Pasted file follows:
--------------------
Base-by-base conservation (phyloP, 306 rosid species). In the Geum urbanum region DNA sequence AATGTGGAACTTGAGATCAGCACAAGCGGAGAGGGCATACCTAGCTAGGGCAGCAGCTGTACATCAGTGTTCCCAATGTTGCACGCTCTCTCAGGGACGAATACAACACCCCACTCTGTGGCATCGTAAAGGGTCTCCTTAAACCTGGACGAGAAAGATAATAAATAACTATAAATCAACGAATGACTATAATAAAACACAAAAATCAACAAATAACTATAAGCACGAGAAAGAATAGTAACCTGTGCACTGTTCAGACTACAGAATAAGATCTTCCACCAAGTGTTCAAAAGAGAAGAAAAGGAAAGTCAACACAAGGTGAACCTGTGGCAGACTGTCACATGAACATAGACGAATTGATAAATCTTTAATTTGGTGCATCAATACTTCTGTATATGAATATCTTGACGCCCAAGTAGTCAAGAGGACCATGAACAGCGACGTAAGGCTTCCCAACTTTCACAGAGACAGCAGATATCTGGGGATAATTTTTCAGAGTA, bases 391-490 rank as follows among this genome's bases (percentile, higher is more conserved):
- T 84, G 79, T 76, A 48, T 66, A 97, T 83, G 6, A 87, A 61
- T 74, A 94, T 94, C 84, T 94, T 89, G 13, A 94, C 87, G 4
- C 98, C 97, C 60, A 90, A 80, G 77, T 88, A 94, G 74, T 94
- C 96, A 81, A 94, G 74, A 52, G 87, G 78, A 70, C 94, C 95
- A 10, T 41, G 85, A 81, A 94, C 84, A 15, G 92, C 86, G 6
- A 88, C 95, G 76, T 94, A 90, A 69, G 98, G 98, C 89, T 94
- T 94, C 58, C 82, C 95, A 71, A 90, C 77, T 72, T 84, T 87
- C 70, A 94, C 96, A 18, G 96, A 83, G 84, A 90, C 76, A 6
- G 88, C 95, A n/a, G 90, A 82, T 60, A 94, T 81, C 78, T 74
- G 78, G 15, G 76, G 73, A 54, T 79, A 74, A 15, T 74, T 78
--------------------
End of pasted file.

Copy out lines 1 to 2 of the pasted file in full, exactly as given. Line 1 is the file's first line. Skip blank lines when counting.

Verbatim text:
Base-by-base conservation (phyloP, 306 rosid species). In the Geum urbanum region DNA sequence AATGTGGAACTTGAGATCAGCACAAGCGGAGAGGGCATACCTAGCTAGGGCAGCAGCTGTACATCAGTGTTCCCAATGTTGCACGCTCTCTCAGGGACGAATACAACACCCCACTCTGTGGCATCGTAAAGGGTCTCCTTAAACCTGGACGAGAAAGATAATAAATAACTATAAATCAACGAATGACTATAATAAAACACAAAAATCAACAAATAACTATAAGCACGAGAAAGAATAGTAACCTGTGCACTGTTCAGACTACAGAATAAGATCTTCCACCAAGTGTTCAAAAGAGAAGAAAAGGAAAGTCAACACAAGGTGAACCTGTGGCAGACTGTCACATGAACATAGACGAATTGATAAATCTTTAATTTGGTGCATCAATACTTCTGTATATGAATATCTTGACGCCCAAGTAGTCAAGAGGACCATGAACAGCGACGTAAGGCTTCCCAACTTTCACAGAGACAGCAGATATCTGGGGATAATTTTTCAGAGTA, bases 391-490 rank as follows among this genome's bases (percentile, higher is more conserved):
- T 84, G 79, T 76, A 48, T 66, A 97, T 83, G 6, A 87, A 61